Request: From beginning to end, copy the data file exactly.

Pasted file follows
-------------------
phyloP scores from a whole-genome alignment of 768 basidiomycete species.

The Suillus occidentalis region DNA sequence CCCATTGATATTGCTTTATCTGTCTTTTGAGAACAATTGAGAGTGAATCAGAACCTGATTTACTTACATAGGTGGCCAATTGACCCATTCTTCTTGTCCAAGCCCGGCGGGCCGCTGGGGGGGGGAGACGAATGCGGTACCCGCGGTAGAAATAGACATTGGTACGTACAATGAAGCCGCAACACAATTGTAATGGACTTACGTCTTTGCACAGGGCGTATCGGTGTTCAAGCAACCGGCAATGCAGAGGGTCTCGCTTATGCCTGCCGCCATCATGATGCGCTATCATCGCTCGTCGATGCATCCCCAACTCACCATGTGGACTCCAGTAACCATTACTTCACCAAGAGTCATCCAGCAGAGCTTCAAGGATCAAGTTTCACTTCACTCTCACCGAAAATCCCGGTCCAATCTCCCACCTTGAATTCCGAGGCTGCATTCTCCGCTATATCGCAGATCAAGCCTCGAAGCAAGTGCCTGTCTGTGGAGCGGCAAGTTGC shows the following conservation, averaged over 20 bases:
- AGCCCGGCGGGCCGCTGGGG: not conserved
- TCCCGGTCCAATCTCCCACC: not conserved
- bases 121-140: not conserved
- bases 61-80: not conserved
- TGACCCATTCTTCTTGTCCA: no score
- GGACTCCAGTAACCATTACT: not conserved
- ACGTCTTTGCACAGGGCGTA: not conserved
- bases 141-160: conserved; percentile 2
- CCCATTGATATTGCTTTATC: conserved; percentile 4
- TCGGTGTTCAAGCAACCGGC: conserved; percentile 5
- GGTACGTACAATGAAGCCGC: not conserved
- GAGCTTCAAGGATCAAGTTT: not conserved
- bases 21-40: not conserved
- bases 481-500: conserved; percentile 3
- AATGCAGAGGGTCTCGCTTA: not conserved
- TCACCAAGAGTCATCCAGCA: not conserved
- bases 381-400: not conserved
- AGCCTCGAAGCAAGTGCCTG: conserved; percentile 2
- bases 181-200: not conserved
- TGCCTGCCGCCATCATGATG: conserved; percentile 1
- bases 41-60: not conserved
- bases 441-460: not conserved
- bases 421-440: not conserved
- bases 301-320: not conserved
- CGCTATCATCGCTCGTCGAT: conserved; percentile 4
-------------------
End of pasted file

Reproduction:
phyloP scores from a whole-genome alignment of 768 basidiomycete species.

The Suillus occidentalis region DNA sequence CCCATTGATATTGCTTTATCTGTCTTTTGAGAACAATTGAGAGTGAATCAGAACCTGATTTACTTACATAGGTGGCCAATTGACCCATTCTTCTTGTCCAAGCCCGGCGGGCCGCTGGGGGGGGGAGACGAATGCGGTACCCGCGGTAGAAATAGACATTGGTACGTACAATGAAGCCGCAACACAATTGTAATGGACTTACGTCTTTGCACAGGGCGTATCGGTGTTCAAGCAACCGGCAATGCAGAGGGTCTCGCTTATGCCTGCCGCCATCATGATGCGCTATCATCGCTCGTCGATGCATCCCCAACTCACCATGTGGACTCCAGTAACCATTACTTCACCAAGAGTCATCCAGCAGAGCTTCAAGGATCAAGTTTCACTTCACTCTCACCGAAAATCCCGGTCCAATCTCCCACCTTGAATTCCGAGGCTGCATTCTCCGCTATATCGCAGATCAAGCCTCGAAGCAAGTGCCTGTCTGTGGAGCGGCAAGTTGC shows the following conservation, averaged over 20 bases:
- AGCCCGGCGGGCCGCTGGGG: not conserved
- TCCCGGTCCAATCTCCCACC: not conserved
- bases 121-140: not conserved
- bases 61-80: not conserved
- TGACCCATTCTTCTTGTCCA: no score
- GGACTCCAGTAACCATTACT: not conserved
- ACGTCTTTGCACAGGGCGTA: not conserved
- bases 141-160: conserved; percentile 2
- CCCATTGATATTGCTTTATC: conserved; percentile 4
- TCGGTGTTCAAGCAACCGGC: conserved; percentile 5
- GGTACGTACAATGAAGCCGC: not conserved
- GAGCTTCAAGGATCAAGTTT: not conserved
- bases 21-40: not conserved
- bases 481-500: conserved; percentile 3
- AATGCAGAGGGTCTCGCTTA: not conserved
- TCACCAAGAGTCATCCAGCA: not conserved
- bases 381-400: not conserved
- AGCCTCGAAGCAAGTGCCTG: conserved; percentile 2
- bases 181-200: not conserved
- TGCCTGCCGCCATCATGATG: conserved; percentile 1
- bases 41-60: not conserved
- bases 441-460: not conserved
- bases 421-440: not conserved
- bases 301-320: not conserved
- CGCTATCATCGCTCGTCGAT: conserved; percentile 4